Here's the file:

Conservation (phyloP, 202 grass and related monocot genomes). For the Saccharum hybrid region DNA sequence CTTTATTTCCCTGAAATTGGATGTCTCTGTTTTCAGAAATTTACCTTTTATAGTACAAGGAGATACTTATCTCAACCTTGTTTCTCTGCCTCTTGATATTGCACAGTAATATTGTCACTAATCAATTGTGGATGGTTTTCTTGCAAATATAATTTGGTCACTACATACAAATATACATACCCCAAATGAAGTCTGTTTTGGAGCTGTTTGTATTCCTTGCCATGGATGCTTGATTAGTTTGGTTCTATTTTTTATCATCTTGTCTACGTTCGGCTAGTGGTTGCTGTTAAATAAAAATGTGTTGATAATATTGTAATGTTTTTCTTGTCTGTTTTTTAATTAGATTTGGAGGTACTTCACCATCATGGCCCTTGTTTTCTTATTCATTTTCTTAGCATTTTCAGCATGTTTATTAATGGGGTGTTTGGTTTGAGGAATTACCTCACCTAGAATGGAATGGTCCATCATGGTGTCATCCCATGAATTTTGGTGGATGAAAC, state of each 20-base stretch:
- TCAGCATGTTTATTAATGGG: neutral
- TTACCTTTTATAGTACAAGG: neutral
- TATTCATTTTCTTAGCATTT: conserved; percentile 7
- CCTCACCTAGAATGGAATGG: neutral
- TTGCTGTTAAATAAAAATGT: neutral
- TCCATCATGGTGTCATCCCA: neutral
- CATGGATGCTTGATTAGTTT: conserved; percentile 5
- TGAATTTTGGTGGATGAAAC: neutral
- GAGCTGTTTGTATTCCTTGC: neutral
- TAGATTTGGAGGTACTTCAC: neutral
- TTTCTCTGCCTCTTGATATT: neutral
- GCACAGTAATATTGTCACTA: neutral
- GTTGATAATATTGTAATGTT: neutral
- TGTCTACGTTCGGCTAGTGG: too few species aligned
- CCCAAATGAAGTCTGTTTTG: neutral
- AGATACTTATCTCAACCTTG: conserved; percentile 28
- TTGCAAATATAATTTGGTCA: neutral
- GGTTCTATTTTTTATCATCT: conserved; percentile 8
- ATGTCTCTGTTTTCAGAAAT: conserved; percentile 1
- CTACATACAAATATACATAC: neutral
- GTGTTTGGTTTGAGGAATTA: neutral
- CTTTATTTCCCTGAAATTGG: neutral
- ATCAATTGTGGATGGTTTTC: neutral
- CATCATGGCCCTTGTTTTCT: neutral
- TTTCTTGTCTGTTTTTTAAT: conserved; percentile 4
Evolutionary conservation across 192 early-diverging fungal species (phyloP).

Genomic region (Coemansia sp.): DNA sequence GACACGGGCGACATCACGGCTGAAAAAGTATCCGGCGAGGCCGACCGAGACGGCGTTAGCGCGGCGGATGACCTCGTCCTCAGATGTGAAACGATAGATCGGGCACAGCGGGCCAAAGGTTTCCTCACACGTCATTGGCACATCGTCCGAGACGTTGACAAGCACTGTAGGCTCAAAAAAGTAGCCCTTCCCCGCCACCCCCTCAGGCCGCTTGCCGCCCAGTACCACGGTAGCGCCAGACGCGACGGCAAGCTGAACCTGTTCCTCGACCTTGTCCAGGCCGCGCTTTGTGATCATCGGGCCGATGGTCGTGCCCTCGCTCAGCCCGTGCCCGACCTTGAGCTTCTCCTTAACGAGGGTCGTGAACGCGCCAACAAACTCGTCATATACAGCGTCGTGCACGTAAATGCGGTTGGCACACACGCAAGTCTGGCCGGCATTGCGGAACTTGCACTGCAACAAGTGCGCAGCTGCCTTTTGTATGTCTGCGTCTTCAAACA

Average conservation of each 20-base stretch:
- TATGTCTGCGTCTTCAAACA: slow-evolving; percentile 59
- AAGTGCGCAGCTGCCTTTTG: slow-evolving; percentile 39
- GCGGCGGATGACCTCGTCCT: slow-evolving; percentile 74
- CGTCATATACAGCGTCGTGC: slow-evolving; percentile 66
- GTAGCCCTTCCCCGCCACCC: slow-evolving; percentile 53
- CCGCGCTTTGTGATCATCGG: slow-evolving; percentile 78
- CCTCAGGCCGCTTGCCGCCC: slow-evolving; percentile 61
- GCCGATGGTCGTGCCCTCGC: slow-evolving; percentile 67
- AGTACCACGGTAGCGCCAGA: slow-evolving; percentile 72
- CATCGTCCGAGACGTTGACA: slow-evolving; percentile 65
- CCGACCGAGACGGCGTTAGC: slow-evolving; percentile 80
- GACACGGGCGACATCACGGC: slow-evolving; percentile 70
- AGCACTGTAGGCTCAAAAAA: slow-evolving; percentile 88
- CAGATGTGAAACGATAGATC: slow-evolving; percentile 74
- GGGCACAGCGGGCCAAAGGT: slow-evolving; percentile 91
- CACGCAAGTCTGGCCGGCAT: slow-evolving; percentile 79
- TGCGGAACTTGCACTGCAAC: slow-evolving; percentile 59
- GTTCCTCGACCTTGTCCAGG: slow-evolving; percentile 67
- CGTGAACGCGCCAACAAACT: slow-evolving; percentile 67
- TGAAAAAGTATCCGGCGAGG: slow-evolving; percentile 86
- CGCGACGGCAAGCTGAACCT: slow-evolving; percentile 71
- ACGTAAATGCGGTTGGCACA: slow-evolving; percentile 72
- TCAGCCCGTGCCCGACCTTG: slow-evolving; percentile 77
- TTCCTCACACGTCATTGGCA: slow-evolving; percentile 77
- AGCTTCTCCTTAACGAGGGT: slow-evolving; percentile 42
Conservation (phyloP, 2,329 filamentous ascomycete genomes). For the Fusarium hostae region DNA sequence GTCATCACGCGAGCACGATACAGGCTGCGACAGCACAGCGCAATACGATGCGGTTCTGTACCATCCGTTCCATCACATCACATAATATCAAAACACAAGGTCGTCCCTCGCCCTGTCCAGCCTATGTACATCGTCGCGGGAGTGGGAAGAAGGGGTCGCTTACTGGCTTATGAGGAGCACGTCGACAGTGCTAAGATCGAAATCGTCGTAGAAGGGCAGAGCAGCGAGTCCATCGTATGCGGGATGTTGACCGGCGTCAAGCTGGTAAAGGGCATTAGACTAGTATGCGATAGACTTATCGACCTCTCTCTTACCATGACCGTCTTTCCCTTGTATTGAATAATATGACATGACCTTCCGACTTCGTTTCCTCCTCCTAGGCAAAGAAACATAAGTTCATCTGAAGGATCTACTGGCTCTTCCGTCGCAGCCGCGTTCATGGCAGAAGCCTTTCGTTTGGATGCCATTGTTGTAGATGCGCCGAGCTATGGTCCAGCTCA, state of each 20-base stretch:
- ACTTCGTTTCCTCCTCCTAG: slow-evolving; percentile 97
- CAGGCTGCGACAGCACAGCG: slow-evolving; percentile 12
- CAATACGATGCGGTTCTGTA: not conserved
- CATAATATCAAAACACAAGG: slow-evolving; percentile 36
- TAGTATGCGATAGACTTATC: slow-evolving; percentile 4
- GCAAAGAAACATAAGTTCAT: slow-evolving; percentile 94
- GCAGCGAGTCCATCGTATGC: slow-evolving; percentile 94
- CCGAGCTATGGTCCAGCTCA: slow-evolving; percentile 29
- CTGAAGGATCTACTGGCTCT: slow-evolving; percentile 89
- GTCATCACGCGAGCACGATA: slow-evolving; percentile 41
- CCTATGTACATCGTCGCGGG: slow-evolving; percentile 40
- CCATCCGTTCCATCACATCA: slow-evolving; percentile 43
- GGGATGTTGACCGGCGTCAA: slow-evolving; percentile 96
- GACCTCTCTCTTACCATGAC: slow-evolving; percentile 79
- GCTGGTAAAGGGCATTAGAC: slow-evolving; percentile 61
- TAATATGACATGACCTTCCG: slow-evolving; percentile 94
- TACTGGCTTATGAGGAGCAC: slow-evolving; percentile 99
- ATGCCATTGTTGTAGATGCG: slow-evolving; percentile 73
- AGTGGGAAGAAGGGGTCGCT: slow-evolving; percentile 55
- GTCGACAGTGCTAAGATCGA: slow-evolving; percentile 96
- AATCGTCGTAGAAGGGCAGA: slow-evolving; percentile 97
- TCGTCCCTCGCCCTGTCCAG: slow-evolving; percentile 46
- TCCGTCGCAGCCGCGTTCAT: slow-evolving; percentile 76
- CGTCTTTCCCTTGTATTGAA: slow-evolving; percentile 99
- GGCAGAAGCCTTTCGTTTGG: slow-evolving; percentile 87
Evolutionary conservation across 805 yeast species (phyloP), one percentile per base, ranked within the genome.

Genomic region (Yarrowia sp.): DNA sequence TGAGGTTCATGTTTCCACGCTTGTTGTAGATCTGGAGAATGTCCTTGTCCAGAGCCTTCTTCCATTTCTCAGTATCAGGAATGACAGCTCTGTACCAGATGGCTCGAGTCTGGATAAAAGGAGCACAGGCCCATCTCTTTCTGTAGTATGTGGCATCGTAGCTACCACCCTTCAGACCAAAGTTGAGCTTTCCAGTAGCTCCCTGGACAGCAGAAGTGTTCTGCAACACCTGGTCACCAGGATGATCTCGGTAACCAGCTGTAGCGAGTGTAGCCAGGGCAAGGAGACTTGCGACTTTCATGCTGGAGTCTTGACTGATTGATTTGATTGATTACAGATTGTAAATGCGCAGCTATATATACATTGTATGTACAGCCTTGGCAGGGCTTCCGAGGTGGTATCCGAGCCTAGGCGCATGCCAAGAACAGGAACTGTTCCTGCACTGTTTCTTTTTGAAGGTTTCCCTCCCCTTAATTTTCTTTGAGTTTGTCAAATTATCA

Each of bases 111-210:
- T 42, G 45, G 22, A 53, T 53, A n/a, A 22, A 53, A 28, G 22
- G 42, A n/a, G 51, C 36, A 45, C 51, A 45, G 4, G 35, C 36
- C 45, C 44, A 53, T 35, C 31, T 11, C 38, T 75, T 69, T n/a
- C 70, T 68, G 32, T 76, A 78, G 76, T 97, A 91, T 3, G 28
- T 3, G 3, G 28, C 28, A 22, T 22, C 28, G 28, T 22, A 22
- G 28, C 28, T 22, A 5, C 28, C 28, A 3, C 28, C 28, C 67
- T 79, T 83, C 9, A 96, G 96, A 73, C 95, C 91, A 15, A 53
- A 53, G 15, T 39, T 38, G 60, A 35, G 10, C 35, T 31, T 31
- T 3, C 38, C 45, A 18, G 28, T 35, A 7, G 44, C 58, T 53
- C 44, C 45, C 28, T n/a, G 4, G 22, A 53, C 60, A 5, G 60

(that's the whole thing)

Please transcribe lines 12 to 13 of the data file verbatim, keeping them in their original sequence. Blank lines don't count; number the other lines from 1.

- TTTCTCTGCCTCTTGATATT: neutral
- GCACAGTAATATTGTCACTA: neutral